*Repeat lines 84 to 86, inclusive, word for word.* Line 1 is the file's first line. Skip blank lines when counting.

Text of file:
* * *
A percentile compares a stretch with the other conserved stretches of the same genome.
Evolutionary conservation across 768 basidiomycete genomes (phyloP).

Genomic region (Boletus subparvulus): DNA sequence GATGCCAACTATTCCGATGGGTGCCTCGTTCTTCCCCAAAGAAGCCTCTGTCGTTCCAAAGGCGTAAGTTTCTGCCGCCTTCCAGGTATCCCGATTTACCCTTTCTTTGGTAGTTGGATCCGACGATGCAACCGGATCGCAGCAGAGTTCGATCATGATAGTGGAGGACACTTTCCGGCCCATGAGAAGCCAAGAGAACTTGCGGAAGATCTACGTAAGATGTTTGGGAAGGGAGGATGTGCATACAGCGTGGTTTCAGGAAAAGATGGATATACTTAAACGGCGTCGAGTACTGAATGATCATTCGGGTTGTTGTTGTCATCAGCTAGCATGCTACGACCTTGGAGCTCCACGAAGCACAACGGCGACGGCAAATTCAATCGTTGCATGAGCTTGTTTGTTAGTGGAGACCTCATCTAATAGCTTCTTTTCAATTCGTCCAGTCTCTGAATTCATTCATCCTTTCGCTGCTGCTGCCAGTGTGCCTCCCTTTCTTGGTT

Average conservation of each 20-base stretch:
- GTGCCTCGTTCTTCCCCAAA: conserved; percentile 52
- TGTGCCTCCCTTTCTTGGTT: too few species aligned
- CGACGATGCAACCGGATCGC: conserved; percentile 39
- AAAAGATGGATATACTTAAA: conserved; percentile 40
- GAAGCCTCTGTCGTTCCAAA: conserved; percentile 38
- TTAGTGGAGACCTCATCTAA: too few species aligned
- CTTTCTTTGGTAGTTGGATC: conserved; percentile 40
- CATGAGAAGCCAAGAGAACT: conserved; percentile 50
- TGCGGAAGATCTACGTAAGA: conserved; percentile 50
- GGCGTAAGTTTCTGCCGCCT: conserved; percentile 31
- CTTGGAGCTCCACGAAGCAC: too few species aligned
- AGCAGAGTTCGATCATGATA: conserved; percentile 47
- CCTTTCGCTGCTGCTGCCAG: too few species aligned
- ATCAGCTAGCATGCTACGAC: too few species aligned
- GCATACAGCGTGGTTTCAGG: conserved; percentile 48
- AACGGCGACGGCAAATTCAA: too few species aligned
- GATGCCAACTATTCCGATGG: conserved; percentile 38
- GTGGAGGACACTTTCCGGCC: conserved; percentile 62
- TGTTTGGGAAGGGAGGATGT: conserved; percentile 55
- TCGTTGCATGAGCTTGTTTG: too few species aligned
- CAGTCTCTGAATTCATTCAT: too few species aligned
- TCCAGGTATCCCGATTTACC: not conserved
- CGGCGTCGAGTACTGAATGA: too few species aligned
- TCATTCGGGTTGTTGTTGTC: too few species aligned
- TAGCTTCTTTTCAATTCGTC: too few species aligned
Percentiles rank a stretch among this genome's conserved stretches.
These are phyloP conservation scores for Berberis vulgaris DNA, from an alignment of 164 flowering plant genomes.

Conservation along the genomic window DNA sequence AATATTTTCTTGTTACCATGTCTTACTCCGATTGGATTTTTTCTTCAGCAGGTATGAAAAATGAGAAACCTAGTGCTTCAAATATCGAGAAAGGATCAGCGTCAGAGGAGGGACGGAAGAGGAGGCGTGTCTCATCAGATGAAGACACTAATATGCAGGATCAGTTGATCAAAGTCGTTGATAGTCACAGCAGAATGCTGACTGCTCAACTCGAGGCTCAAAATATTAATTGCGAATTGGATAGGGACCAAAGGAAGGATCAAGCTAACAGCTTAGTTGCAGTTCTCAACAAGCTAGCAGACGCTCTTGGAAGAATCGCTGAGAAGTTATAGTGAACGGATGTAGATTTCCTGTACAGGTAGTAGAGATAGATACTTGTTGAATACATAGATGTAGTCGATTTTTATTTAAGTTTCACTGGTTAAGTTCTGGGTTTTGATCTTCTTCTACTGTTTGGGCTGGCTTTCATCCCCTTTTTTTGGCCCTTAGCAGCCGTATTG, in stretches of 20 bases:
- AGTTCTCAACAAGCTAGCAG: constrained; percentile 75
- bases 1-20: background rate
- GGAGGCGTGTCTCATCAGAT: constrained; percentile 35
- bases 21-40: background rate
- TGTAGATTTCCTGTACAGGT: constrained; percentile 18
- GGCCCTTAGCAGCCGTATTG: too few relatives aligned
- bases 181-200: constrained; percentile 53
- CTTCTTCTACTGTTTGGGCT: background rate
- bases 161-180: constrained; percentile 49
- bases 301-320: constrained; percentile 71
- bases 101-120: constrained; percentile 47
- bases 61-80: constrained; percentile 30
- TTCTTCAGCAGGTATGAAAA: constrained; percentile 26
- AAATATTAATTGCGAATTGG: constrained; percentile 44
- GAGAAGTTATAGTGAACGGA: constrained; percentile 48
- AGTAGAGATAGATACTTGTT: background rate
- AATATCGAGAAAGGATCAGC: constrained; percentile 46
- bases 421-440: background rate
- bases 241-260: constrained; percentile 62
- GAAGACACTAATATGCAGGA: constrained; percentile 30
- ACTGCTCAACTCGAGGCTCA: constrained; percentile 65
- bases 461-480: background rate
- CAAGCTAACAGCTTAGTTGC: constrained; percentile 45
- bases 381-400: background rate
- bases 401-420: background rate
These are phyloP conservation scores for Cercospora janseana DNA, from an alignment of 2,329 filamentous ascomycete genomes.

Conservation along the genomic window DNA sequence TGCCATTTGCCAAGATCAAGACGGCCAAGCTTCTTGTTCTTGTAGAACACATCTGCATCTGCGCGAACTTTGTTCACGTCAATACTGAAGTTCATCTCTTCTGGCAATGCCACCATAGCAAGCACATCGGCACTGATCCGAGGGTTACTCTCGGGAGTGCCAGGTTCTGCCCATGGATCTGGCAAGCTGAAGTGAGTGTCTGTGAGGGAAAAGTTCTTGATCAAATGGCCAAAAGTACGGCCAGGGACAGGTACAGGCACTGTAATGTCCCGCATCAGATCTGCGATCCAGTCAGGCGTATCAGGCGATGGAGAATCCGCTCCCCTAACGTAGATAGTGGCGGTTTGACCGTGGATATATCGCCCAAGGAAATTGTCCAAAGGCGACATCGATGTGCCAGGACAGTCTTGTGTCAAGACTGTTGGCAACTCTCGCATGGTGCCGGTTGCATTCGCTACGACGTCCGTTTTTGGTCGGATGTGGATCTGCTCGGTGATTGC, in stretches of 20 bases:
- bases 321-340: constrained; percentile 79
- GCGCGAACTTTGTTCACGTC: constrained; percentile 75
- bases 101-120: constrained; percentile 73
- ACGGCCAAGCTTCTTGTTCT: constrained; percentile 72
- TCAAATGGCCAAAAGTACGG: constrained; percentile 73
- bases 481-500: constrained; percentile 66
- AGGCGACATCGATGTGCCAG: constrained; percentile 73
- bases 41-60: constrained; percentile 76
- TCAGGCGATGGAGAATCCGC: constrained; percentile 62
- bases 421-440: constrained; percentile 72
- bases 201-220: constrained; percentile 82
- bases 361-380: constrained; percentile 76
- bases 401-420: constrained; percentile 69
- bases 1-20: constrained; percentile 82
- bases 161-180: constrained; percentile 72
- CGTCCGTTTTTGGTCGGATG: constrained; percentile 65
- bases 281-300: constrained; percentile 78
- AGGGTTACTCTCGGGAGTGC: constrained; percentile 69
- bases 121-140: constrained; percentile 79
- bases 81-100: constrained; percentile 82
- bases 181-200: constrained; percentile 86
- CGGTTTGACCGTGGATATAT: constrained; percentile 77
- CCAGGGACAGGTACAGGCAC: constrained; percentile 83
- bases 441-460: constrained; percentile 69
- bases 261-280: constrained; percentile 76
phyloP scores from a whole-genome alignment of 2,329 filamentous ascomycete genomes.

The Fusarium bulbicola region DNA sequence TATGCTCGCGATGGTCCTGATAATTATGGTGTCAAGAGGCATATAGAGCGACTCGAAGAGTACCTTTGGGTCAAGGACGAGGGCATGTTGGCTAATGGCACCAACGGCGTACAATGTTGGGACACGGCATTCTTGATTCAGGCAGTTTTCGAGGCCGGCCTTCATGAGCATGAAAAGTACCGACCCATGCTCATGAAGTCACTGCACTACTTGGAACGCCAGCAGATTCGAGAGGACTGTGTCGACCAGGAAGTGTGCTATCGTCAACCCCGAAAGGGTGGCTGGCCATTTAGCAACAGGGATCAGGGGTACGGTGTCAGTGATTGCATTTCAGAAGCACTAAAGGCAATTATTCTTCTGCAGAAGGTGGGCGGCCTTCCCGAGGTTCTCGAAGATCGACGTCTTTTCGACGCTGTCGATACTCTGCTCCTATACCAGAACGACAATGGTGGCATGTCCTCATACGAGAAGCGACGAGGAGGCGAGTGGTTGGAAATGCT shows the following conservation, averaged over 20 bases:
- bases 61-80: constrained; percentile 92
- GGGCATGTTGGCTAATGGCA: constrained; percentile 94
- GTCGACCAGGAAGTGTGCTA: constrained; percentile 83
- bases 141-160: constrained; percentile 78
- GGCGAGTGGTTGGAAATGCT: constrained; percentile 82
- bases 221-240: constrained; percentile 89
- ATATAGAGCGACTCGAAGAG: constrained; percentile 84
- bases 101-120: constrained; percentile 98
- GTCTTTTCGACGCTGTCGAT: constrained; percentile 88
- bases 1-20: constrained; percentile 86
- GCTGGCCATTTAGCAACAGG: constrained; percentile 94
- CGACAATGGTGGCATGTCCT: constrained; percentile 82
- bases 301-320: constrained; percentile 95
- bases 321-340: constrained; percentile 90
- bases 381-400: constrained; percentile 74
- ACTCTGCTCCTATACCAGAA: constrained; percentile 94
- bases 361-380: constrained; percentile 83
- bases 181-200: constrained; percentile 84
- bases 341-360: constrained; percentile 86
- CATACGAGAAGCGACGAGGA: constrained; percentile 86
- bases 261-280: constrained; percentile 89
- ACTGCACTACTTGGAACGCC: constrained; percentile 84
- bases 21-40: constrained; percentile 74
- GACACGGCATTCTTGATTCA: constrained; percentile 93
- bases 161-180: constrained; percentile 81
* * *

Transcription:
- bases 261-280: constrained; percentile 76
phyloP scores from a whole-genome alignment of 2,329 filamentous ascomycete genomes.

The Fusarium bulbicola region DNA sequence TATGCTCGCGATGGTCCTGATAATTATGGTGTCAAGAGGCATATAGAGCGACTCGAAGAGTACCTTTGGGTCAAGGACGAGGGCATGTTGGCTAATGGCACCAACGGCGTACAATGTTGGGACACGGCATTCTTGATTCAGGCAGTTTTCGAGGCCGGCCTTCATGAGCATGAAAAGTACCGACCCATGCTCATGAAGTCACTGCACTACTTGGAACGCCAGCAGATTCGAGAGGACTGTGTCGACCAGGAAGTGTGCTATCGTCAACCCCGAAAGGGTGGCTGGCCATTTAGCAACAGGGATCAGGGGTACGGTGTCAGTGATTGCATTTCAGAAGCACTAAAGGCAATTATTCTTCTGCAGAAGGTGGGCGGCCTTCCCGAGGTTCTCGAAGATCGACGTCTTTTCGACGCTGTCGATACTCTGCTCCTATACCAGAACGACAATGGTGGCATGTCCTCATACGAGAAGCGACGAGGAGGCGAGTGGTTGGAAATGCT shows the following conservation, averaged over 20 bases: